But what’s significant, Peck says, is that Bouguereau and his generation of academic artists “were the teachers of all of Europe and essentially all the world.”
Paris in the 1880s was the epicenter of the artistic world, with upwards of 10,000 artists working, studying, converging on the Louvre to eke out a living by copying works of art for American tourists, and vying to have works accepted in the annual Salon.
In his studio, as well as the private Académie Julian, Peck said Bouguereau was a “very kind, honest, giving teacher who took the job of teaching very seriously.” The artist operated what amounted to an artistic boot camp. Instruction centered on the study of live, nude models, and the lessons were pragmatic, if tedious and unremitting.
Appleton Director Robin Muse McClea says French academic art remains accessible today because of its realism and beauty and that In the Studios represents “all of the rules the classically trained artist must learn before they can be broken.”
In the Studios can be viewed in a sequence of three galleries. The first features Bouguereau’s paintings; the second, works by Bouguereau and Gardner; and the third, works by his other students.
And what does Hammond hope visitors will say as they enter the galleries? “‘Oh, my gosh, these are beautiful,’” Hammond says. “Something as simple as that.”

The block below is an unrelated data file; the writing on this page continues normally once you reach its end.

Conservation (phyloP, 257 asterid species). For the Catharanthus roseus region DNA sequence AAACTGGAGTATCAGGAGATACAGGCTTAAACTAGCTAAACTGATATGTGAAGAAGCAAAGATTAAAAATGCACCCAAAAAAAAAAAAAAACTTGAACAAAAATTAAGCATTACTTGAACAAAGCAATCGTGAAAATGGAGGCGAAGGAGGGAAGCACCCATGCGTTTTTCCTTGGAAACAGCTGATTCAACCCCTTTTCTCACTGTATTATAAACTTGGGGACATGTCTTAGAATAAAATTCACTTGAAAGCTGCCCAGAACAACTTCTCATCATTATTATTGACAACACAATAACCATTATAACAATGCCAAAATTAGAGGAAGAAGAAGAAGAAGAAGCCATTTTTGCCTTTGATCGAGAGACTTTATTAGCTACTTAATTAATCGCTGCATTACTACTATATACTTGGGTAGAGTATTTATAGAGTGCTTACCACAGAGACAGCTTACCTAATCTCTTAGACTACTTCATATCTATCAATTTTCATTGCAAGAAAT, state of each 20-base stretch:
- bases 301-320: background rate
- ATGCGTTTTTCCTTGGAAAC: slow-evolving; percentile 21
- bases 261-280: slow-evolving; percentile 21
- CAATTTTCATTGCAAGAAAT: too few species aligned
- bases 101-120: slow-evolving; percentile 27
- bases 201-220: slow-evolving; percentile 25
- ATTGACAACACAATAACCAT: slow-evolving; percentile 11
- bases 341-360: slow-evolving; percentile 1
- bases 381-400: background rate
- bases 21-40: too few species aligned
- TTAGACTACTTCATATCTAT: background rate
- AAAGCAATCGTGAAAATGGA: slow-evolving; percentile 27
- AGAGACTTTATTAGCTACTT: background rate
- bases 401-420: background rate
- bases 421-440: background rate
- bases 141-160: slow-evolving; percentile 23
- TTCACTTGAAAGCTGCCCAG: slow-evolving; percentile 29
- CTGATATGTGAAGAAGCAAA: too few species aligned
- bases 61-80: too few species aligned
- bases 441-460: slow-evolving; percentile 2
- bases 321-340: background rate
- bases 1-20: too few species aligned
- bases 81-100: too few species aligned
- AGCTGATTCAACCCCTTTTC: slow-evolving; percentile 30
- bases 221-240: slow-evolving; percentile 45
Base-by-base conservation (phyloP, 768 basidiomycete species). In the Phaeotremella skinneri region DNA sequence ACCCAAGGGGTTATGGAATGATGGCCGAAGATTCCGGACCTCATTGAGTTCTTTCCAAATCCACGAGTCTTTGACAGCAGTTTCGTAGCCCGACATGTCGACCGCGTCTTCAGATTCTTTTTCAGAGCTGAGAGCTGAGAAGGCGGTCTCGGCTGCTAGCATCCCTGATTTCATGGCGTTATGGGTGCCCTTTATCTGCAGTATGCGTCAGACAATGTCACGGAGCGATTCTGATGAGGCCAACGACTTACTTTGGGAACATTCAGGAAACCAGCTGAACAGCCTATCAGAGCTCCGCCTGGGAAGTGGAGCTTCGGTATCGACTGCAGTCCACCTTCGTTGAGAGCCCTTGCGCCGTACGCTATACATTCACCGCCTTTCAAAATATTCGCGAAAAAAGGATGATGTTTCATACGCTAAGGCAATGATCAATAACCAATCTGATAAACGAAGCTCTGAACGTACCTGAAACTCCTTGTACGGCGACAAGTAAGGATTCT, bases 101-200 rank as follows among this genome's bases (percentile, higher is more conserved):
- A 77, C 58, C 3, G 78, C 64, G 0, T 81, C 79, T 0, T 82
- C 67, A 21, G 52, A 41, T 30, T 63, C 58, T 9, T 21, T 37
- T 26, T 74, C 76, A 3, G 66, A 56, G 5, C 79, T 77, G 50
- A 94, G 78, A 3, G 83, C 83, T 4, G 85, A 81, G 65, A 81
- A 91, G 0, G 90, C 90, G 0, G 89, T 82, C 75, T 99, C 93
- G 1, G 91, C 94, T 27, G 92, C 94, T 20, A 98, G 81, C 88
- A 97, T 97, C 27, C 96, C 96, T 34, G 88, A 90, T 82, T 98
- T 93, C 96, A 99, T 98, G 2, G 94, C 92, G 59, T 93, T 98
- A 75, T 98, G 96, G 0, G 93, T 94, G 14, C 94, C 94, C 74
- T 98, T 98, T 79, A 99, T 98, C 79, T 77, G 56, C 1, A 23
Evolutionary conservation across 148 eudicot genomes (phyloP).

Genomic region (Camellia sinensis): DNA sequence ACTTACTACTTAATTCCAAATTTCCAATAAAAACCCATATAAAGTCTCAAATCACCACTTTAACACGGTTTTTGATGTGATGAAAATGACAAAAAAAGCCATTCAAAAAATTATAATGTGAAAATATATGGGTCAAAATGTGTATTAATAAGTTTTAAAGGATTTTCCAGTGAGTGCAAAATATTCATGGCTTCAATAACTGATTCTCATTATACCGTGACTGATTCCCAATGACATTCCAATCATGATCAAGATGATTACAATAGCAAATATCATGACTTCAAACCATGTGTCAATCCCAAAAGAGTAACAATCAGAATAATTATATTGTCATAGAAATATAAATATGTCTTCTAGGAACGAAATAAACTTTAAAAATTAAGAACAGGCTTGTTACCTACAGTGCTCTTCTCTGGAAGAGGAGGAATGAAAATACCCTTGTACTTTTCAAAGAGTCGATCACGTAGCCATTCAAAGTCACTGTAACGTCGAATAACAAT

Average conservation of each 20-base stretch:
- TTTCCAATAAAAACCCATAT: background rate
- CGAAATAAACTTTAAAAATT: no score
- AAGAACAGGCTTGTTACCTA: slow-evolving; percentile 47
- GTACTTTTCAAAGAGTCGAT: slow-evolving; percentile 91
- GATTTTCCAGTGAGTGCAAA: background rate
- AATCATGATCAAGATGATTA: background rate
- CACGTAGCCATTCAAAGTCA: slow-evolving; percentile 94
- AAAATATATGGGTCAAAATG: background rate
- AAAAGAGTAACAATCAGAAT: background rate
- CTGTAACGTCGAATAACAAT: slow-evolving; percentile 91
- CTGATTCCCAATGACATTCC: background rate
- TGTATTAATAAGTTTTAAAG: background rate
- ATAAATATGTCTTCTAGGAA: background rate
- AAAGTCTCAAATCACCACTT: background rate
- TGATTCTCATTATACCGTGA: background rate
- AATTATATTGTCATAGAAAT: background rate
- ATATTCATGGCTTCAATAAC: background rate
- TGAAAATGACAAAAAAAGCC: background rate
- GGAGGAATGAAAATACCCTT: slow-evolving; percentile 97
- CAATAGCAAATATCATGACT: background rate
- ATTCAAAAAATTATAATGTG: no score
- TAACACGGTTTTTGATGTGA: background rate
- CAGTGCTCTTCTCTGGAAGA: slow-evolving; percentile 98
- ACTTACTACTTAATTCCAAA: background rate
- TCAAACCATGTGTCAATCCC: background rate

What Else Is Happening At The Appleton?
Young in Art & The Sixth District Congressional Art Show (Through April 22).
Young in Art is a juried selection of works by Marion County students while the Congressional Art Show features works by high school students in the sixth district with the wining entry to be on display for a year at the United States Capitol.
Appleton After Hours (April 5).
Features top jazz pianist Lenore Raphael with catering by Felix’s and nonprofit event partner, the Humane Society of Marion County. Admission is $10 for the public and $5 for members. Drink and meal tickets are available. 5-9pm.
The Appleton Museum of Art: 20 Years of Collecting (June 16-Sept. 16).
This exhibit is a celebration of the Appleton’s 20th anniversary, with pieces selected by popular acclaim from the wealth of museum donations and acquisitions throughout the years. The exhibit will highlight familiar objects as well as those never before seen by the public.
By Laura Byrnes